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Grades, Aspirations and Post-Secondary Education Outcomes

  • Christofides, Louis N.

    ()

    (University of Cyprus)

  • Hoy, Michael

    ()

    (University of Guelph)

  • Milla, Joniada

    ()

    (CORE, Université catholique de Louvain)

  • Stengos, Thanasis

    ()

    (University of Guelph)

We explore the forces that shape the development of aspirations and the achievement of grades during high school and the role that these aspirations, grades, and other variables play in educational outcomes such as going to university and graduating. We find that parental expectations and peer effects have a significant impact on educational outcomes through grades, aspirations, and their interconnectedness, an issue explained in the context of a rich, longitudinal data set. Apart from this indirect path, parents and peers also influence educational outcomes directly. Policy measures that operate on parental influences may modify educational outcomes in desired directions.

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Paper provided by Institute for the Study of Labor (IZA) in its series IZA Discussion Papers with number 6867.

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Length: 30 pages
Date of creation: Sep 2012
Date of revision:
Handle: RePEc:iza:izadps:dp6867
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  1. Kelly Foley & Giovanni Gallipoli & David A. Green, 2014. "Ability, Parental Valuation of Education, and the High School Dropout Decision," Journal of Human Resources, University of Wisconsin Press, vol. 49(4), pages 906-944.
  2. Vincent Boucher & Yann Bramoullé & Habiba Djebbari & Bernard Fortin, 2014. "Do Peers Affect Student Achievement? Evidence From Canada Using Group Size Variation," Journal of Applied Econometrics, John Wiley & Sons, Ltd., vol. 29(1), pages 91-109, 01.
  3. Francis Kramarz & Stephen Machin & Amine Ouazad, 2008. "What Makes a Test Score ? The Respective Contributions of Pupils, Schools and Peers in Achievement in English Primary Education," Working Papers 2008-21, Centre de Recherche en Economie et Statistique.
  4. Zimmerman, David J., 1999. "Peer Effects in Academic Outcomes: Evidence From a Natural Experiment," Williams Project on the Economics of Higher Education DP-52, Department of Economics, Williams College.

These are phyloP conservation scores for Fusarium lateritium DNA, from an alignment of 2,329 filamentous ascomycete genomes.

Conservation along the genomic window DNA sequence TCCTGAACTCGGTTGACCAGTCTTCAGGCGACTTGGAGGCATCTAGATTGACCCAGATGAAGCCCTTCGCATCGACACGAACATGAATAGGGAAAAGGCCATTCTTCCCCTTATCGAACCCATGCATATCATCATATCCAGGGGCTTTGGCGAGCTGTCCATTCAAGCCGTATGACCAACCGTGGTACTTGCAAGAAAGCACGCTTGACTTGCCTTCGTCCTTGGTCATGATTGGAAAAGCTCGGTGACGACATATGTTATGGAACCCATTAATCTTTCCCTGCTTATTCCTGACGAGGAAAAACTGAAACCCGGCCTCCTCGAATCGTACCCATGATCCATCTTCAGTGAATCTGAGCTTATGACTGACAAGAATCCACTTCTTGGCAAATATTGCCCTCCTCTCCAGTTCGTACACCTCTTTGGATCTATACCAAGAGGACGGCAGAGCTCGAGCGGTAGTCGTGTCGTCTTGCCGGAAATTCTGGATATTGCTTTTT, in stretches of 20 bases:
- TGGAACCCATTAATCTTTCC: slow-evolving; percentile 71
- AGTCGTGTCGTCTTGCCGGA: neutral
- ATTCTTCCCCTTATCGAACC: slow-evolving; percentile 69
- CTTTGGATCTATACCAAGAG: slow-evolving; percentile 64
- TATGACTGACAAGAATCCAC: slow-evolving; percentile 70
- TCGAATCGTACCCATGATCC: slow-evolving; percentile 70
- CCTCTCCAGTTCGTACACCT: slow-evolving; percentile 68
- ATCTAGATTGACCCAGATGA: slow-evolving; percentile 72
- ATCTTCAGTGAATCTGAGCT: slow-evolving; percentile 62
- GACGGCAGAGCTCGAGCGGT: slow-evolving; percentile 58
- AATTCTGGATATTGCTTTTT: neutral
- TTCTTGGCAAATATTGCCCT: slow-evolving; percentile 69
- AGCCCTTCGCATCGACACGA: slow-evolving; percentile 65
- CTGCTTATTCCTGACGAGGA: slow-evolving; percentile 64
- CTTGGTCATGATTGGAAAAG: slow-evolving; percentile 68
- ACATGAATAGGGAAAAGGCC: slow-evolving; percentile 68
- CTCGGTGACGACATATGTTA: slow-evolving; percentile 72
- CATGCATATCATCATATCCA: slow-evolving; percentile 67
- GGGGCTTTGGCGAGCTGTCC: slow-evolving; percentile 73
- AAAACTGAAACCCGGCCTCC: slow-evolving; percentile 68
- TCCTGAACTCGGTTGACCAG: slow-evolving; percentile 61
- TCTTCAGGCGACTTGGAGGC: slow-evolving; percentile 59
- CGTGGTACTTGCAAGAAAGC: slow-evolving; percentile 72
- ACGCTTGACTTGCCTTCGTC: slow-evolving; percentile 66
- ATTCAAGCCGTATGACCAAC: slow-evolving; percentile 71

5. Andreas Ammermueller & Jörn-Steffen Pischke, 2009. "Peer Effects in European Primary Schools: Evidence from the Progress in International Reading Literacy Study," Journal of Labor Economics, University of Chicago Press, vol. 27(3), pages 315-348, 07.
  6. Friesen, Jane & Krauth, Brian, 2009. "Sorting, Peers and Achievement of Aboriginal Students in British Columbia," CLSSRN working papers clsrn_admin-2009-52, Vancouver School of Economics, revised 24 Oct 2009.
  7. Weili Ding & Steven F. Lehrer, 2006. "Do Peers Affect Student Achievement in China's Secondary Schools?," NBER Working Papers 12305, National Bureau of Economic Research, Inc.
  8. Zeman, Klarka & Frenette, Marc, 2007. "Why Are Most University Students Women? Evidence Based on Academic Performance, Study Habits and Parental Influences," Analytical Studies Branch Research Paper Series 2007303e, Statistics Canada, Analytical Studies Branch.
  9. Lee, Lung-fei, 2007. "Identification and estimation of econometric models with group interactions, contextual factors and fixed effects," Journal of Econometrics, Elsevier, vol. 140(2), pages 333-374, October.
  10. Frenette, Marc, 2009. "Career Goals in High School: Do Students Know What It Takes to Reach Them, and Does It Matter?," Analytical Studies Branch Research Paper Series 2009320e, Statistics Canada, Analytical Studies Branch.
  11. Jacob M. Markman & Eric A. Hanushek & John F. Kain & Steven G. Rivkin, 2003. "Does peer ability affect student achievement?," Journal of Applied Econometrics, John Wiley & Sons, Ltd., vol. 18(5), pages 527-544.
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